How to Reach The Met Cloisters

The Met Cloisters is easily accessible for visitors using different modes of transportation such as buses, the subway, and by car.

Here is how you can easily reach The Met Cloisters NYC:

By Bus

Take the M4 bus without stopping between the last stop from Madison Avenue/83rd Street.

By Subway

 Take the A train to 190th Street; exit the subway station using the elevator.

Now you must walk north along Margater Corbin and drive for nearly 10 minutes.

Alternatively, you may transfer to the M4 bus and ride north one stop.

By Car

Take the Henry Hudson Parkway northbound and take the first exit after the George Washington Bridge.

Keep in mind that this exit is exclusively accessible from the northbound lane. 

When coming from the north, you must take the Henry Hudson Parkway southbound, exit at 14 and 15, and make a U-turn now.

After that, ride approximately one mile north and take the exit marked Fort Tyron Park & The Cloisters.

Met Cloister Opening Hours

The Met Cloister remains open from 10 am to 5 pm on all days of the week, except on Wednesdays.

The Met Cloisters remain closed on Wednesdays.

Besides Wednesdays, The Met Cloisters NYC remains closed on Thanksgiving Day, Christmas (25 December), and New Year (1 January).

Best Time to Visit The Met Cloisters

The most ideal time of the day to visit The Met Cloisters is at 10 am when the Museum opens.

Visiting early lets you stay ahead before the crowd gets there, allowing you to explore some collections peacefully.

The Met Cloisters remain more crowded during the weekends, so visiting The Met Cloisters during weekdays is a great idea if you wish to avoid the crowds.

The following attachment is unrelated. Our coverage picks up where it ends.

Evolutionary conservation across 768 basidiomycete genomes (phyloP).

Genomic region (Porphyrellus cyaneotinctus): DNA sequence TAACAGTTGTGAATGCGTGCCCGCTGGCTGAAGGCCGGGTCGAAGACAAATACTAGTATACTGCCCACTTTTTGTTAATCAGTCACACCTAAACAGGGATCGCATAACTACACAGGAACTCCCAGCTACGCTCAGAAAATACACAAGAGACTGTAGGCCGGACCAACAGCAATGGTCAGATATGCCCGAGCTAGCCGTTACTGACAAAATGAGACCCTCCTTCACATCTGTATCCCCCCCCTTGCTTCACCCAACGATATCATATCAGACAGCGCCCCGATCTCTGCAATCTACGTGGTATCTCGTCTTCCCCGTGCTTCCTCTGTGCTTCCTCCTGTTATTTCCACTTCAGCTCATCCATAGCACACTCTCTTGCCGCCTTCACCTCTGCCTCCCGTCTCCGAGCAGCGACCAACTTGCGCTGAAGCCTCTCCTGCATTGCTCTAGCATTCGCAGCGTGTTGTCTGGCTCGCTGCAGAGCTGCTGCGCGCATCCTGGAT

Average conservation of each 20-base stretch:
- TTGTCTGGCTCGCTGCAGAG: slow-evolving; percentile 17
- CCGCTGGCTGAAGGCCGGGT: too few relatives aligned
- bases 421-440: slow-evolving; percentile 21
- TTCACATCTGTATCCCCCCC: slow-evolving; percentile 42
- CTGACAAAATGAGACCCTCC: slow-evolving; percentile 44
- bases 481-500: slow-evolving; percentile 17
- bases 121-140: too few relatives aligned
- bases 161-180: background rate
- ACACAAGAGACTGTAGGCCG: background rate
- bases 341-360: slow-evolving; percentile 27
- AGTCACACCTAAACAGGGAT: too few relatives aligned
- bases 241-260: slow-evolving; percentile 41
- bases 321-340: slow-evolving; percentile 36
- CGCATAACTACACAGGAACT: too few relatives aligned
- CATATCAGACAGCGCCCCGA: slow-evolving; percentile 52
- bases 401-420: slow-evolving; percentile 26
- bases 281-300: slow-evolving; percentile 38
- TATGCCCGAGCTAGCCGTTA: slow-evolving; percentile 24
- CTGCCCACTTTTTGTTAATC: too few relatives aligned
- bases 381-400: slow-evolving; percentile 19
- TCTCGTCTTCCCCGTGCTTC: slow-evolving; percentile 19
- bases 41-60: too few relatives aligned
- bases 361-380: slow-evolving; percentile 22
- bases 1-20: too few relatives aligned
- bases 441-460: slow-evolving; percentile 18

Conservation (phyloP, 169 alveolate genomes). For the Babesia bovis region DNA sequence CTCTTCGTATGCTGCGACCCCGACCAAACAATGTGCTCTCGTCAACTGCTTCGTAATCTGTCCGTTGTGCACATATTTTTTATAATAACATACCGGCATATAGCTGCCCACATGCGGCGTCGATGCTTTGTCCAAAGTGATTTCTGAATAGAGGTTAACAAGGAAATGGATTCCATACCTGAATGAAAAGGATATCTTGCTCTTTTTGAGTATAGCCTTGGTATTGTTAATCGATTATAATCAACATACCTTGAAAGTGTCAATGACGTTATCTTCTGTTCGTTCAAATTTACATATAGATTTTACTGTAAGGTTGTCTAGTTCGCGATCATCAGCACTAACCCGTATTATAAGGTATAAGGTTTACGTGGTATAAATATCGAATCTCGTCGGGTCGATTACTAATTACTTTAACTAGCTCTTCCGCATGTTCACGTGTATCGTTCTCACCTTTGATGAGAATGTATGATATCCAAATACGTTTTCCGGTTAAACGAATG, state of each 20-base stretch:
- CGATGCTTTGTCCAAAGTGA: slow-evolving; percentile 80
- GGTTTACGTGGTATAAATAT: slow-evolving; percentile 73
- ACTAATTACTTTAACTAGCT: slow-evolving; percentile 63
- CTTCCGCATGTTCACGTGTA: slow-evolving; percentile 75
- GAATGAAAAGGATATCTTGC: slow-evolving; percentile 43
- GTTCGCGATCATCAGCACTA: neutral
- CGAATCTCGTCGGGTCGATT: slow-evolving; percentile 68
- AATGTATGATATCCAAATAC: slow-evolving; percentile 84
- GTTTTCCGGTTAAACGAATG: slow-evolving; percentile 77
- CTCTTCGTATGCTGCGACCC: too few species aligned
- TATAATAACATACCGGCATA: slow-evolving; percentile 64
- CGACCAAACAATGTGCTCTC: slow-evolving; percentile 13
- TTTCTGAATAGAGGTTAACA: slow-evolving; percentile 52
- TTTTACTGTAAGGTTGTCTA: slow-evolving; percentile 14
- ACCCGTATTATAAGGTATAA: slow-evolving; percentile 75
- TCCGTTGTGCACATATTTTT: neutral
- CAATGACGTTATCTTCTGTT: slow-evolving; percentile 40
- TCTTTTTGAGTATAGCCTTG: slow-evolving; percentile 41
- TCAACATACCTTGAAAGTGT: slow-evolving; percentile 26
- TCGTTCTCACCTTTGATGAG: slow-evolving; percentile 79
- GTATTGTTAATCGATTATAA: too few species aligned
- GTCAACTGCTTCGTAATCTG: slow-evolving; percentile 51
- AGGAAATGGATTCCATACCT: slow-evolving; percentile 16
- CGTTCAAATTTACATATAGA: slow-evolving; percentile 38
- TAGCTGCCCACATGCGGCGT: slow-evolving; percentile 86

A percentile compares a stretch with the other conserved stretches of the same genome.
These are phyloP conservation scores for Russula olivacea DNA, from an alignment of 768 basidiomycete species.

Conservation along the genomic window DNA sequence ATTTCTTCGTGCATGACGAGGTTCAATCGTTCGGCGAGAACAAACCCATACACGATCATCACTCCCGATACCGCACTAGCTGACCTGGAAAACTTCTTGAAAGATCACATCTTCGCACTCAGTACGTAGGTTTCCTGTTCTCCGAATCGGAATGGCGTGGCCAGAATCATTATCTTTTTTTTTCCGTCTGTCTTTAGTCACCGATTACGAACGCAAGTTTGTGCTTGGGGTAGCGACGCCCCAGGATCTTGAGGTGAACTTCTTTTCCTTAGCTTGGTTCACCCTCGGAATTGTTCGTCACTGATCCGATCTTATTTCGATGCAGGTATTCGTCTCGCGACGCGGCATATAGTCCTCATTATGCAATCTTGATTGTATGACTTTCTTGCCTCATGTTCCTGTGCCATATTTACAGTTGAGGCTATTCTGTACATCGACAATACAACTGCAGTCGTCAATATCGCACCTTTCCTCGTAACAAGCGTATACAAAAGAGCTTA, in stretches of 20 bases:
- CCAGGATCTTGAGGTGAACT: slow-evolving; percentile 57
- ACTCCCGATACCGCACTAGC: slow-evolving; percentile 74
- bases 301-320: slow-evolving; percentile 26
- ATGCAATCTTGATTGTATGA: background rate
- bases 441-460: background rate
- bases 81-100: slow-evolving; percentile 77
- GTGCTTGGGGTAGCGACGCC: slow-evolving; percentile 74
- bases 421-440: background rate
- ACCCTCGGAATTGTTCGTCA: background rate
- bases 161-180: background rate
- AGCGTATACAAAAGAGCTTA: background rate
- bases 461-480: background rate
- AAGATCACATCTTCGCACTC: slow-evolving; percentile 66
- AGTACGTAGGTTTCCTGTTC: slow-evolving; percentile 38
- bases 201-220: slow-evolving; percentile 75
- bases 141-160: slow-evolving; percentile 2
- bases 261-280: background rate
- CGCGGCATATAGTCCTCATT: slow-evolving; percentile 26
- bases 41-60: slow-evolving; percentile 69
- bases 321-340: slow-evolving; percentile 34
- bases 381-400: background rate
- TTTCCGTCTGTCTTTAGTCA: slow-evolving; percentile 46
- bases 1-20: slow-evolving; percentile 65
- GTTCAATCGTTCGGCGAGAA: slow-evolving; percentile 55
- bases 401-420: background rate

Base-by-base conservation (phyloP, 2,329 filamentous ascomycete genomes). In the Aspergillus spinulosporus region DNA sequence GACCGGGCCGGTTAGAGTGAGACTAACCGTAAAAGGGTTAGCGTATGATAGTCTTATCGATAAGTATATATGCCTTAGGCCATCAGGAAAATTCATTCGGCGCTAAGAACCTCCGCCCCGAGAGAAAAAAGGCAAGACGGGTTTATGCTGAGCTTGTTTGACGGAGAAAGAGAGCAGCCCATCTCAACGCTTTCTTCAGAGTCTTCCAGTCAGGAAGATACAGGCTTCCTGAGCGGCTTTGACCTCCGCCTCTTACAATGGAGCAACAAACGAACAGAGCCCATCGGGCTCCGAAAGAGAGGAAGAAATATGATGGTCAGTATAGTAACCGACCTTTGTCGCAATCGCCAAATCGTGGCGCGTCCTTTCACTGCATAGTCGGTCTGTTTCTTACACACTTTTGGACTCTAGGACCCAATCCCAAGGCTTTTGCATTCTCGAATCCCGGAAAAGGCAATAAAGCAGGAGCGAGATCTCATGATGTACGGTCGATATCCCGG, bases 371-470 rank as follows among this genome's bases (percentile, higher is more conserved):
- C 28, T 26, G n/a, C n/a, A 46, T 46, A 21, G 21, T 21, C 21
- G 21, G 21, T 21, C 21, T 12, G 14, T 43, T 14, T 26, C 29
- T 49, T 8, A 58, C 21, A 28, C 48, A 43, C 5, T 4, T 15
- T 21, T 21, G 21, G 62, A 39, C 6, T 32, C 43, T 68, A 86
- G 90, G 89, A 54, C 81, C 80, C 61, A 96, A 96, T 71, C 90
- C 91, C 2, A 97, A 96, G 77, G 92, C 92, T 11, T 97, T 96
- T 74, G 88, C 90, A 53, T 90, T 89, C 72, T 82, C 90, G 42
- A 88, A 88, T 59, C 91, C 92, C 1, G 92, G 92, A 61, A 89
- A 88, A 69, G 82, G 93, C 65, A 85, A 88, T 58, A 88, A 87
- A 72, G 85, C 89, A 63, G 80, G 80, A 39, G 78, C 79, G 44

The Met Cloisters NYC attracts more tourists during the winter months, especially around the holiday season, as it is the peak tourist season in New York around Christmas and New Year.

Spring and Fall are the ideal months to visit The Met Cloisters.

How Long Does It Take at The Met Cloisters

The time taken at any attraction or tourist destination depends on the kind of tourist you are, and the same goes for The Met Cloisters NYC.

Exploring The Met Cloisters takes significantly less time than The Met Fifth Avenue, which takes anywhere from six to seven hours if explored thoroughly.

Exploring The Met Cloisters with justice takes around three to four hours if the Museum is not too crowded.

It might take more than three to four hours on jam-packed days, but the general advice is to keep around three hours if you want to explore The Met Cloisters.

If you want to explore the cafes and stores, it can take around four hours to explore The Met Cloisters NYC.

FAQs related to The Met Cloisters

1. What is The Met Cloisters?

The Met Cloisters is another branch of The Metropolitan Museum of Art or The Met at Fifth Avenue.

The Met Cloisters is dedicated to European medieval art dating back to the Middle Ages and includes some pieces from Romanesque and Gothic periods.

2. How long does it take to see The Met Cloisters?

Exploring The Met Cloisters normally takes around three to four hours when the museum is not too crowded, including the Trie Cafe and The Met Cloisters Store.

3. Where is The Met Cloisters parking?

The Met Cloisters has no dedicated parking space, but guests can use the free parking facility at Fort Tyron Park.

There are, however, two free designated parking spaces in front of The Met Cloisters for visitors with disabilities.

4. Can you get married at The Met Cloisters?

You can rent The Met Cloisters for your wedding ceremony, and the museum offers a picturesque and unique setting for wedding celebrations and other events.

5. Are The Met Cloisters free?

The Met Cloisters are free for museum members and patrons who can avail themselves of free and unlimited entry into The Met Cloisters and guests under two years of age.

Featured Image: Wikipedia.org